Their Backs against the Sea: The Battle of Saipan and the Largest Banzai Attack of World War II
For the non-aficionado, war stories can be dry and slow reading, buried in the minutiae of fact, but Bill Sloan’s approach with Their Backs Against the Sea does not fall in that category.
He has taken anecdotal material from letters, diaries, and interviews of the men who lived this event, and woven them into an account of the Battle of Saipan, 25 days that spelled the turning of events in the Pacific Theater of World War II.
Each man’s contribution in his own words gives depth and color to the story. Sloan’s use of the writings and interviews of the men who experienced this battle puts a deeply personal touch on the entire book.
As World War II marches further back in time, the author acknowledges that the opportunities for this manner of relating the story are fewer and fewer. “In all likelihood this is my final book on World War II. It’s not because there aren’t any more stories but because only a rapidly vanishing handful of the people who lived those stories are still around.”
Sloan starts the book with a prologue that introduces several of the Marines who do not wander complacently into a fight, but are thrown unceremoniously into the artillery bombardment of an island many of them had never heard of.
Sloan provides an interesting history of Saipan, one of the 15 islands that comprise the Marianas archipelago. As World War II ramped up in the Pacific, Saipan’s importance to Japan’s success rose as well.
By 1944 America’s role in the Pacific began to cast shadows across Japan’s plans. Yet as seen through the eyes of many of the men involved, there were several mistakes made during the invasion of Saipan. Miscalculations, erroneous landings, and in fighting among the military leaders could have spelled disaster.
Initial predictions were that the invasion would take no more that three days when in reality it took a little over three weeks. As Sloan put it, “The landing on Saipan had been a costly one on both sides. But there would be many more dead bodies to come.”
In 1940, President Roosevelt called the 27th Infantry Division, a National Guard unit from upstate New York, into federal service. This unit was a cohesive family that showed its importance to the war effort, “its soldiers would fight at Makin, Eniwetok, Saipan, Tinian, and Okinawa.” Sloan pulled on narratives from many of the 27th’s members to account for its activities specifically during the Saipan invasion. The chapter on this division is developed primarily from the writings and interviews of these men.
It’s hard to select any one chapter of this book as the most interesting, but certainly one of those would be Chapter 5, The Marianas Turkey Shoot. This chapter is a lead-in to the Battle of Saipan, and it shows some of the flaws in Japan’s plan to confront U.S. Fifth Fleet’s Task Force 58. The result was an overwhelming defeat for Japan. While America suffered losses, the losses to the Japanese in terms of men and equipment would haunt them for the remainder of the war.
Sloan addresses an internal situation that affected the American leadership in his chapter Smith vs. Smith in which he discusses the confrontation between General Holland Smith and General Ralph Smith, which ended with the removal of the latter. At issue was the appearance of lack of aggressive behavior of the 27th Divison.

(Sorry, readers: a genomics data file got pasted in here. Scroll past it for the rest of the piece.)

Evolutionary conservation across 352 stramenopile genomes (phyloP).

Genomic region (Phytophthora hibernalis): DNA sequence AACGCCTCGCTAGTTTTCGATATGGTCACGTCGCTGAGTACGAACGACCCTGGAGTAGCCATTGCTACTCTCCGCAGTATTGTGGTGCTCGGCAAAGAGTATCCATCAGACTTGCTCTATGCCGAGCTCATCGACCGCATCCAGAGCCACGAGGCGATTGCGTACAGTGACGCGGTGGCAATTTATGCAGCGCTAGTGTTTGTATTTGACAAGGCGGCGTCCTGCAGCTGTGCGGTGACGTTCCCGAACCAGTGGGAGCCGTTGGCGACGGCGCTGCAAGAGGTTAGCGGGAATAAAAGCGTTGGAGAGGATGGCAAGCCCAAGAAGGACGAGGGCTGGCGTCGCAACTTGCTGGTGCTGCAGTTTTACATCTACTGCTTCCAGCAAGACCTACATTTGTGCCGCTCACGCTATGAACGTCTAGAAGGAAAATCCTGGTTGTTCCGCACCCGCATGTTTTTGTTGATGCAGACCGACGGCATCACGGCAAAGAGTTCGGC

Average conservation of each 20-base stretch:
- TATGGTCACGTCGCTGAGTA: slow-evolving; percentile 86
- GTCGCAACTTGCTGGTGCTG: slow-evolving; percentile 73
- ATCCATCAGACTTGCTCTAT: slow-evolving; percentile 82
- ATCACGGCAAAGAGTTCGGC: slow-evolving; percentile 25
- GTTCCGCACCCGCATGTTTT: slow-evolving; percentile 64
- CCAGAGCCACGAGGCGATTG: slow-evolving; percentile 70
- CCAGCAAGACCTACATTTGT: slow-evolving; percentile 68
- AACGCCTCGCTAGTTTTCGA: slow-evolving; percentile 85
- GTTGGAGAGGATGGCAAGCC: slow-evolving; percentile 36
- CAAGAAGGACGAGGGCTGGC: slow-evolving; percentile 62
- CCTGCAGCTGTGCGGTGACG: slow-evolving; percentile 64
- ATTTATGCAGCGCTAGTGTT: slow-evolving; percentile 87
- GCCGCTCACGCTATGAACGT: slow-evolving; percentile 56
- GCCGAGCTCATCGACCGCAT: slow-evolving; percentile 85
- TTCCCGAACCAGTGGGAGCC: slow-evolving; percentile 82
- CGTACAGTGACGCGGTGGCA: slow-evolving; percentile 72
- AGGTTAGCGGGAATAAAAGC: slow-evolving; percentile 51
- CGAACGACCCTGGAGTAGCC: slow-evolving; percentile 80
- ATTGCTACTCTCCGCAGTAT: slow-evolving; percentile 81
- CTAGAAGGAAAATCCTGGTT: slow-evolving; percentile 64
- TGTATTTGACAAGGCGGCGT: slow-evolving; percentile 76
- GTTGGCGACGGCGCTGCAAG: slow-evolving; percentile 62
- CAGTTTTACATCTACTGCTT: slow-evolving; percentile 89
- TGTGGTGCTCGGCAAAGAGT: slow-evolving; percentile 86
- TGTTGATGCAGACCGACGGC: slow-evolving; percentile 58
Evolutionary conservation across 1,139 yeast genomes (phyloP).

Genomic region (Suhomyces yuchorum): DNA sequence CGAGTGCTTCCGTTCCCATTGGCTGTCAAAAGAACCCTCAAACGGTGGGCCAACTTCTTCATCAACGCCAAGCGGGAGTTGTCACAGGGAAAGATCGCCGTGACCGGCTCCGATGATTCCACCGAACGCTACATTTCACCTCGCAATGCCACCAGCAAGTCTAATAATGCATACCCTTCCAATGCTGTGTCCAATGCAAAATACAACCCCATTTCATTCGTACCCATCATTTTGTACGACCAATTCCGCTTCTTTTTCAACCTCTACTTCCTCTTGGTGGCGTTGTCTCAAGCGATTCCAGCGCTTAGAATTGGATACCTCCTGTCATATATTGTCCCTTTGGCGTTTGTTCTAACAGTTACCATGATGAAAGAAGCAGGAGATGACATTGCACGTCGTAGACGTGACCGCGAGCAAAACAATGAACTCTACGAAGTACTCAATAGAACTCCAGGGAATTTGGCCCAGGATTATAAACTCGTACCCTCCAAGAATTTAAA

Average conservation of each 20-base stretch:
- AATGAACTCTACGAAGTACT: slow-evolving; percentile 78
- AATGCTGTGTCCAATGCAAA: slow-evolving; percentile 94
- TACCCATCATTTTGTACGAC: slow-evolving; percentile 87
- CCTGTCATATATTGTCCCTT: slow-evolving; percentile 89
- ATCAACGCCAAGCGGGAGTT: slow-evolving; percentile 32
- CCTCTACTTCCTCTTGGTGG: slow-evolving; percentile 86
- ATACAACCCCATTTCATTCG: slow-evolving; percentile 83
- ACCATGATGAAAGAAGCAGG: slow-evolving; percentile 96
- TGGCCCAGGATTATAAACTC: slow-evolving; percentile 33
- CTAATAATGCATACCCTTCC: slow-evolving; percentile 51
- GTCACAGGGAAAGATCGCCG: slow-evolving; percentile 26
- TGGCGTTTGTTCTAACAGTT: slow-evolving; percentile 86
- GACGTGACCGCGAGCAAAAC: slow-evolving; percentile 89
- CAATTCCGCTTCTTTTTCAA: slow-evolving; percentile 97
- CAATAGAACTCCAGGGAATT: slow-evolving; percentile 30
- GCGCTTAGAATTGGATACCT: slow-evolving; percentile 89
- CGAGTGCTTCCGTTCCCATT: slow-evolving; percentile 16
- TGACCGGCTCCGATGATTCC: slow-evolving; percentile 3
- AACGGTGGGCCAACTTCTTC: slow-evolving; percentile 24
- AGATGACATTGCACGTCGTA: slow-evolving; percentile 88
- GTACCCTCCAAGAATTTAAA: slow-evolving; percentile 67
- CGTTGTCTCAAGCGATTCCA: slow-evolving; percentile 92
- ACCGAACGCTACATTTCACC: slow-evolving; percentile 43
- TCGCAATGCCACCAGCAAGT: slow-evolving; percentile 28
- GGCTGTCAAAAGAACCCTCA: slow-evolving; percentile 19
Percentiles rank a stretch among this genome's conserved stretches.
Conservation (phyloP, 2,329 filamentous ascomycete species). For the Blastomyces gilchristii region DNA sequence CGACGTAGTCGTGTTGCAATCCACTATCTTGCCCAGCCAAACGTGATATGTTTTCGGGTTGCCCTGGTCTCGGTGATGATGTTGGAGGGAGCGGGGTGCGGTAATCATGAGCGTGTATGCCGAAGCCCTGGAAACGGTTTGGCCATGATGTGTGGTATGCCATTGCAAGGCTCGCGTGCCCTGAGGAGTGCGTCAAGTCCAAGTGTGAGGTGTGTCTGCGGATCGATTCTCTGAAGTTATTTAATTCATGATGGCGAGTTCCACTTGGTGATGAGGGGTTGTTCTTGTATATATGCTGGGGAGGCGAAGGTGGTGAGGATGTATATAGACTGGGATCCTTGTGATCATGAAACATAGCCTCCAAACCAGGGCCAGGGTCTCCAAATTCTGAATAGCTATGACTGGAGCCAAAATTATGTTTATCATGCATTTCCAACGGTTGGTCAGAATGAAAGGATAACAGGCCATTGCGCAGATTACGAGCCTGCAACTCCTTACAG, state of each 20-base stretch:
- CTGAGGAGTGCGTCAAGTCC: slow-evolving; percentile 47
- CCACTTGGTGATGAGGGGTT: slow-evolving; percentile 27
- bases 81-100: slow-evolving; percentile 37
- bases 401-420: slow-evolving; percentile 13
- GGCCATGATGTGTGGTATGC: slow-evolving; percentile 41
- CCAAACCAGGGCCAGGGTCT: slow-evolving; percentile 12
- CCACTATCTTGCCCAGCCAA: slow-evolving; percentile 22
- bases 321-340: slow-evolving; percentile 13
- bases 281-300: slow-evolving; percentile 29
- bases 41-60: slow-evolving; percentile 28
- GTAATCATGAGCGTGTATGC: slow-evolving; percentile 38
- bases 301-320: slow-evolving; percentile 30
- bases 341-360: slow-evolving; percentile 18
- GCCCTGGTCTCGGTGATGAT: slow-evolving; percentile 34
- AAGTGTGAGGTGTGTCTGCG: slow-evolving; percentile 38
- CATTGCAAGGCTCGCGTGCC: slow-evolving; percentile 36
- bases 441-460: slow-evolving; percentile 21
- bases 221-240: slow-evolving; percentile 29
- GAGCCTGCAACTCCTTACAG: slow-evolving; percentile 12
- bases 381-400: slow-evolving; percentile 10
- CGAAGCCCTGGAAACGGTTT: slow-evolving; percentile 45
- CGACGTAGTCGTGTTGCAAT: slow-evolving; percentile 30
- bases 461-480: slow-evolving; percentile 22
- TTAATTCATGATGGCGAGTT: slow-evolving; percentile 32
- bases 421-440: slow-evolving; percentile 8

While this dispute did not change the aggressiveness of the 27th’s behavior, “there is absolutely no doubt that it triggered an interservice controversy of alarming proportions—at all levels among the Army, the Navy, and the Marine Corps in the Pacific.”
As the Battle of Saipan turned in favor of the Americans, the Japanese would not go quietly, and the word banzai quickly became a household word on the small island. The Japanese culture did not view surrender as an option. It was a matter of dying with honor that led the remaining Japanese soldiers to confront their death and take as many “American devils” with them as possible. Sloan’s accounting of the bonzai attacks is graphic and at times difficult to read.
One of the most engaging stories of the aftermath to the invasion is from “Private First Class Guy Gabaldon, [who] single-handedly talked more than a thousand Japanese soldiers and civilians into coming out of their caves and pillboxes and surrendering.” It is stories such as this that add the personal touch to the book, making it a page-turner.
This, and several other stories are longer than most, but clearly explain the final processes that were part of the Battle of Saipan. It should be noted, again, that there are some very graphic images that arise out of the stories of this aftermath.
Of course, when it came to World War II, the end was not the end, and as cleanup occurred on Saipan, there was still Tinian Island, just a short trip south of Saipan, to be taken. Again, Sloan uses personal anecdotes to describe this invasion. Although this effort was completed in only seven days, the military again experienced the banzai attacks, although in much lighter doses.
Sloan finishes the book not as it started—that is, not with personal anecdotes, but with gripping facts that led up to accounts of Hiroshima and Nagasaki and the end of World War II.
Sloan’s epilogue pays tribute to several of the men he quotes in the book, and they are the heroes, the staff sergeants, the privates first class, the lieutenants whose experiences fly through this book with depth and poignancy.
This book is well written—a real page-turner. This is a movie waiting to be filmed.